Caravan tow bars 101

Caravan magazine


Caravan tow bars for Beginners

For beginners, caravan tow bars can seem a confusing area of caravan-car equipment.

What is an Alko tow bar? Can any car have a tow bar? Are there different size tow balls? What is a flange tow bar? How much does it cost to put a tow bar on a car? 

These are common questions from new caravanners learning about and deciding between caravan tow bars. 

Don't worry. Choosing between caravan tow bar types is straightforward, and this article will help you.

Let's start.

What is a caravan tow bar?

swan neck towbar

Here are the tow bar basics: a towbar is a connection that joins a tow-vehicle to the caravan or trailer it is towing. In its most basic form, a towbar is merely a 50mm iron ball, fixed to a towing vehicle. It is the link to which you attach a caravan hitch.

At the other end of the spectrum, an iron ball and caravan electrics link to the 'tow'. These allow the caravan and the car’s onboard computer to communicate about lights, stability, braking, parking sensors and indicators.

Tow bar types

Tow bar type About Why you might choose one

Fixed flange towbars

These are permanent towbars fixed to a flange-plate on the car with two 24mm bolts.

They tend to be cheaper than other types, but look less attractive, so your sleek, newly acquired car permanently has a protrusion sticking out at the back. The plus point is that you can easily fit a cycle carrier, fixing it between the flange and the ball. 

Detachable flange towbars

Currently, Witter is the only company making these removable flange-type towballs.

You can remove the towball when you're not using it, so it doesn't stick out. Detachable flange towbars won't trigger your reversing sensors when you're not towing. Plus, you can fit various accessories and couplings to them for different situations.

Fixed swan neck towbars

The swan neck towbar features an iron towball on the end of a long, curved steel ‘neck’ construction. They have a 'graceful' curve to them.

Some consider it more discreet than a flange towbar as less ‘iron-work’ is on show. The neck often sweeps up from under the rear bumper, so more of the structure is hidden. Generally, fixed swan neck towbars offer plenty of bumper clearance.

Detachable swan neck towbars

Want to keep your car looking sleek when you're not towing?

The big plus-point with a detachable swan neck tow bar is that, when you are not towing, your car looks as if there is no towbar fitted. The disadvantage is that this type is more expensive than basic flange types.

Vertical or horizontal detachable towbars

Vertical-attachment types are invisible once you remove the towball neck. 

The towball neck is inserted upwards into the towbar receptor, while the horizontal type goes in from the side. There is little to choose between the two.

Electric retractable towbars

The latest development in tow bars from Westfalia.

You release the towbar by pressing a button inside the car, and it automatically manoeuvres itself into place. This tow bar type appeals to the aficionados of all things techy. Many top-end towcars like Range Rovers and Mercedes have retractable towbars fitted.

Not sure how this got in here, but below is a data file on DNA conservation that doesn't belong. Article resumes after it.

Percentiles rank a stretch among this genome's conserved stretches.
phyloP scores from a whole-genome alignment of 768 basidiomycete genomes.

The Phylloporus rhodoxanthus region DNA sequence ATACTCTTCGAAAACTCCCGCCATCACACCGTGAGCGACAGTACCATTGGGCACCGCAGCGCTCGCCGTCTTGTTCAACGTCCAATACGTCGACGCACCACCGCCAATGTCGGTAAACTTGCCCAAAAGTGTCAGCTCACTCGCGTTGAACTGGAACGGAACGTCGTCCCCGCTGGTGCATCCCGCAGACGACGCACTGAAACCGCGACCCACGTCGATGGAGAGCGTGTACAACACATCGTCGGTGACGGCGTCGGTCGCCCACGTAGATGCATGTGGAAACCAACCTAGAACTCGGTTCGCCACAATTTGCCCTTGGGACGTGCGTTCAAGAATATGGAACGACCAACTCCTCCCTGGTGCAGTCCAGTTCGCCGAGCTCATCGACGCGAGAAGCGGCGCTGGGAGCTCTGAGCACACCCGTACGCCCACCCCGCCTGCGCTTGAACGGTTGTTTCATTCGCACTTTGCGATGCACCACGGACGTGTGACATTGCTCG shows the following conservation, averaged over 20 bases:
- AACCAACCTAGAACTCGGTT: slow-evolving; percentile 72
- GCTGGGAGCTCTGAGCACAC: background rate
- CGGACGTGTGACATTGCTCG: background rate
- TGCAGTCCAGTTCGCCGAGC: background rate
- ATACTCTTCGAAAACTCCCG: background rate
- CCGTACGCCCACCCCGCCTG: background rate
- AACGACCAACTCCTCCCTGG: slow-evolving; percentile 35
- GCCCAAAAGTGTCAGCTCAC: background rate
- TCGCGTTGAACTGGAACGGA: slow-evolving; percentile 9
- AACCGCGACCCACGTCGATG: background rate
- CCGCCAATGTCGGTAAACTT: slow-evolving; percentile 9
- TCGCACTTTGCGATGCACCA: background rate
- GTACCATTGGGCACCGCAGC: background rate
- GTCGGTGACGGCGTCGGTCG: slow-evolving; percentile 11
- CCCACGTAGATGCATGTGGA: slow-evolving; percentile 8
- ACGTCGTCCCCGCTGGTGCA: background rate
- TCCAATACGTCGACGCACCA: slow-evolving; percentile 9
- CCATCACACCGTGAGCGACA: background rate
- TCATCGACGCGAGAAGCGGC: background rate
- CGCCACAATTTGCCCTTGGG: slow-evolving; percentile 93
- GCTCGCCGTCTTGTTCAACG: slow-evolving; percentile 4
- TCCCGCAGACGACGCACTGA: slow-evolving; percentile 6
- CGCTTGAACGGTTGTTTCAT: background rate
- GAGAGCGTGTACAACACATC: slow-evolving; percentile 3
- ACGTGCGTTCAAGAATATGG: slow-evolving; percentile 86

AL-KO compatible towball AL-KO compatible towballs protrude further, giving the hitch headspace to move. The new AL-KO stabiliser has a bulkier hitch head than other designs. It, therefore, requires more space around the towball to turn without fouling.


What tow bar do I need?

When you have a better idea of the tow bar types, you need to choose the right tow bar for your car. 

To find the right type for your car, you will find help on the manufacturer's websites. 

Witter, for example, has two simple tools on their website to find suitable towbars for your car. One uses your car's registration number. If you don't have or know your complete registration number, their other tool finds the right towbars for your car using its make, model and year.

There’s not such a wide choice for every vehicle, though. But, shopping around for towbars is easy.

Essential towbar tips

flange type tow bar

Always clean your towball before attaching a tow-hitch to it. Grease, paint, rust or other contaminants on the ball will contaminate the friction pads in modern caravan stabilisers, preventing them from working correctly.

Use some emery cloth or wire wool to clean your towball back to bare metal, before attaching the stabiliser.

Check that your reversing sensors will not be affected by the new towbar before a specialist fits it. Budget towbar systems are less likely to take account of reversing sensors, which can cause problems later.

When reversing your caravan onto a pitch, remember to pull forward by about a foot before uncoupling your car and caravan. Moving forward will release any compression in the hitch head ram. Otherwise, the head may shoot forward when lifted off the towball and might damage your bumper.

Ensure that your towbar fitter is quality assured by the NTTA.

What to ask when choosing between caravan tow bars

  • Flange or swan neck?
  • Fixed, detachable or retractable?
  • Will it fit my tow-hitch/stabiliser?
  • How much does it cost?
  • What type of electrical socket will they fit? Will it match my caravan?
  • Where will the socket be fitted? Will it be easily accessible?
  • Is there somewhere to attach the breakaway cable?
  • Bypass electrics or bespoke?
  • Will it require a bumper cut?
  • Will my parking sensors work properly with and without a caravan behind?
  • What guarantee is on offer?
  • Do I need to worry about towing height?

Now you've learnt about caravan tow bars, it's time to choose the right one for you and your car. Start by looking on specialist websites, like Witter, and look around for the options.